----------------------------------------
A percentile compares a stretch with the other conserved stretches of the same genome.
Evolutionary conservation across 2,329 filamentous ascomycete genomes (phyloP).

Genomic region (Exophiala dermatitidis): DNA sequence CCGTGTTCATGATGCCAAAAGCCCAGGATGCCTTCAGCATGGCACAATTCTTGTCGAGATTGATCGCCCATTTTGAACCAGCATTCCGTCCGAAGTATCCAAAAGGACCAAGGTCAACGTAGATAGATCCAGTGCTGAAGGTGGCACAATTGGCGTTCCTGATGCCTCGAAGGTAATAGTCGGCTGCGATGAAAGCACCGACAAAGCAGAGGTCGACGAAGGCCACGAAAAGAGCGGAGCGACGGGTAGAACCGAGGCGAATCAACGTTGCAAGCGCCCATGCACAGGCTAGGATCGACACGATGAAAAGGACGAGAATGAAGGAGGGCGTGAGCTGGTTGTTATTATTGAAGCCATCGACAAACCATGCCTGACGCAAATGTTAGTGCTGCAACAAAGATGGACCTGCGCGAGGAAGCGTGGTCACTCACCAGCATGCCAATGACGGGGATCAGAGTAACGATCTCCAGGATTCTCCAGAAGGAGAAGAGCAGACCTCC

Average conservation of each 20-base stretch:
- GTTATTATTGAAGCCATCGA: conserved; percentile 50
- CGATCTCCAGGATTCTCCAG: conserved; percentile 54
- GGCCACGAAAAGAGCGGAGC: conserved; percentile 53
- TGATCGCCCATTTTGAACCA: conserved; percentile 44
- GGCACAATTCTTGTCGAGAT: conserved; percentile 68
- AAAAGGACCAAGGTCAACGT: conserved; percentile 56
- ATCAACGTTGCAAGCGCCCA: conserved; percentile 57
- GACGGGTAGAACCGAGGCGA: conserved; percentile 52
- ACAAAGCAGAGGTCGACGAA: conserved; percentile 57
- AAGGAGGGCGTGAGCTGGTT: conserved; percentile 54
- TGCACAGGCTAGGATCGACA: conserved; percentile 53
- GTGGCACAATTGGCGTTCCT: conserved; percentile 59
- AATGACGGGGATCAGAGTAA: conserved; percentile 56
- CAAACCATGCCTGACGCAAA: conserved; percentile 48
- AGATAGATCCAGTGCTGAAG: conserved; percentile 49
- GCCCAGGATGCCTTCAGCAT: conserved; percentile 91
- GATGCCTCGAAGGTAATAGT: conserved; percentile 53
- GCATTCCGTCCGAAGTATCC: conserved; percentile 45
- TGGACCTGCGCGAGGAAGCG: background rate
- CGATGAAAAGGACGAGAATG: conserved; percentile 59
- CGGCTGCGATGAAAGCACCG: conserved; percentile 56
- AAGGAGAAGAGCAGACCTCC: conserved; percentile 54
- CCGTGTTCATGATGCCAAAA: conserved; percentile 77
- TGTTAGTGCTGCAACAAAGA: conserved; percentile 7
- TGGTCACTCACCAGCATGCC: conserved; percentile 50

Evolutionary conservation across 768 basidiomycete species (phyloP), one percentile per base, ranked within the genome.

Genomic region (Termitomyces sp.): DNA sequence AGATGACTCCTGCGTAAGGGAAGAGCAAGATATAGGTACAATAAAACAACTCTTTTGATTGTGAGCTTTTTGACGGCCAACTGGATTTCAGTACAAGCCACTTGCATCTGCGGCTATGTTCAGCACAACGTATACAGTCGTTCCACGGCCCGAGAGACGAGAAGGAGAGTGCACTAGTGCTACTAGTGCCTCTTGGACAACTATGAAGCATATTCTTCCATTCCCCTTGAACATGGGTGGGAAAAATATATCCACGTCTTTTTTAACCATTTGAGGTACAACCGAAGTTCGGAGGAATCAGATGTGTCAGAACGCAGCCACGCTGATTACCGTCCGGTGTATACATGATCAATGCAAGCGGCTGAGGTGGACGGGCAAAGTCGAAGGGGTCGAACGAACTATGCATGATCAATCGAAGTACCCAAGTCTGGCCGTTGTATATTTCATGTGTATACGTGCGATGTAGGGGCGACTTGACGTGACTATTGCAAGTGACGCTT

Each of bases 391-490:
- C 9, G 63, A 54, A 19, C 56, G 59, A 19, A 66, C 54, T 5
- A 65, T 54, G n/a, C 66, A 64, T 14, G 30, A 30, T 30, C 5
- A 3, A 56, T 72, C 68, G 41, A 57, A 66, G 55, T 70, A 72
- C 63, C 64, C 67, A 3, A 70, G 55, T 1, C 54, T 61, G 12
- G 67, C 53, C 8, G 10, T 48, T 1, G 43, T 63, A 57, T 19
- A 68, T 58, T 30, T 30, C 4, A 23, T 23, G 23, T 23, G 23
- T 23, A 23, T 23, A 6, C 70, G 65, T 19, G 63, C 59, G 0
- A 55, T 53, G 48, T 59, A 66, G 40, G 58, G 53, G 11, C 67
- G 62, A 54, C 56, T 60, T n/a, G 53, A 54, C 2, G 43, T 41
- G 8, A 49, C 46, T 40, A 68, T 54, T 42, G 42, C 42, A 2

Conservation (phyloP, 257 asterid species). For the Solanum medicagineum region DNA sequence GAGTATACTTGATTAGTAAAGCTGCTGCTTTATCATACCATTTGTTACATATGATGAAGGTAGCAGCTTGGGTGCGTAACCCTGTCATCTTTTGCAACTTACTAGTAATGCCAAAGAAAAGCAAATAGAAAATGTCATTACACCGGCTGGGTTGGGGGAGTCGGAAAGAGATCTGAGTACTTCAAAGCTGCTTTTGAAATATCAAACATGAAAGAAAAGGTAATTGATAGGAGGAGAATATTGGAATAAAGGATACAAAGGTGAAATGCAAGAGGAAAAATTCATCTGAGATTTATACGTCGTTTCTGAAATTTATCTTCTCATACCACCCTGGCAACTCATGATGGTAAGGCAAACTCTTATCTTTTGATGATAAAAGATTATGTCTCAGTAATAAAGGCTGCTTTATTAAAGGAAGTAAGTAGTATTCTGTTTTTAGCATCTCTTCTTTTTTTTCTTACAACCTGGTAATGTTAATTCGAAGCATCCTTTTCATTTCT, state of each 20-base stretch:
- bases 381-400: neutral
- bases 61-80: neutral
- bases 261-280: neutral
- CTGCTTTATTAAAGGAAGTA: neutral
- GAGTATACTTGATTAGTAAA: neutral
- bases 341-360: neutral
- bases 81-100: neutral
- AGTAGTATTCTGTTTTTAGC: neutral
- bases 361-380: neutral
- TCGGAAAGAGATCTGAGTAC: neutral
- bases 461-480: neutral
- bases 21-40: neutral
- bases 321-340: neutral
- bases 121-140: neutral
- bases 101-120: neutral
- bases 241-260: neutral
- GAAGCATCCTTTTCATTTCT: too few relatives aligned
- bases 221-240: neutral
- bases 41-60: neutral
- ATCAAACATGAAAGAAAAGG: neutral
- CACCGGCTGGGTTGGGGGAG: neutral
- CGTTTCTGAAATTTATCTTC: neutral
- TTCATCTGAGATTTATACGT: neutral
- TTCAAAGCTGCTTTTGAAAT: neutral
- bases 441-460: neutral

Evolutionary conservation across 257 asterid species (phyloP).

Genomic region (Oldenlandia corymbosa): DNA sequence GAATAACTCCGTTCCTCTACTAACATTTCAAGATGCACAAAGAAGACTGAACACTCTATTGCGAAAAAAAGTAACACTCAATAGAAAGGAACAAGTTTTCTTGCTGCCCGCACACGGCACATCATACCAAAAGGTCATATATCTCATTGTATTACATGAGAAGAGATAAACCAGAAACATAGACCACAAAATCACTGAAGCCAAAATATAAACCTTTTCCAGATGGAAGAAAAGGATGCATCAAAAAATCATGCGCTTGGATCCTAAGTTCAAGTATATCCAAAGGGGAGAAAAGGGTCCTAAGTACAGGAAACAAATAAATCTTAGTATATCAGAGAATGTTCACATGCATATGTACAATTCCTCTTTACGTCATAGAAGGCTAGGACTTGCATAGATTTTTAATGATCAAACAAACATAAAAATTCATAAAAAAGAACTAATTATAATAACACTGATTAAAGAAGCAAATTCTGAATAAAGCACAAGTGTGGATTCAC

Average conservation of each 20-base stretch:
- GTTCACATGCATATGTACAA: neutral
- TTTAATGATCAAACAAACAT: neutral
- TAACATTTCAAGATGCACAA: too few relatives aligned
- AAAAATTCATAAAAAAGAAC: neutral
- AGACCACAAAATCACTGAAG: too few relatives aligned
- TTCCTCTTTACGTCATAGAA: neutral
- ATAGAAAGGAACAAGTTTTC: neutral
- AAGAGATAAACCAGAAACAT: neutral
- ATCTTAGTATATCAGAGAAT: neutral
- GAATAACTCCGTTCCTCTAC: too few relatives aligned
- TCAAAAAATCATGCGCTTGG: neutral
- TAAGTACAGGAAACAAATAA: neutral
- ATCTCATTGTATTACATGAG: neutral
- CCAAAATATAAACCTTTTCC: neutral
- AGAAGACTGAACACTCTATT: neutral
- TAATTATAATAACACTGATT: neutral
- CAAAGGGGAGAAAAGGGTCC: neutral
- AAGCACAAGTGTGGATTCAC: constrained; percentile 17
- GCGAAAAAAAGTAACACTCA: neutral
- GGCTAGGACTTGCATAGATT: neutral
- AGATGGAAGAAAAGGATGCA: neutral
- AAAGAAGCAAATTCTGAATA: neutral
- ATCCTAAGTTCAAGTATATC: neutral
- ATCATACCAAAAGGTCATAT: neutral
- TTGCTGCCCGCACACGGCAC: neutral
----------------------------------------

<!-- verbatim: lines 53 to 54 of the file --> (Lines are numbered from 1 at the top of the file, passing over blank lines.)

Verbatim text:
- TCGGAAAGAGATCTGAGTAC: neutral
- bases 461-480: neutral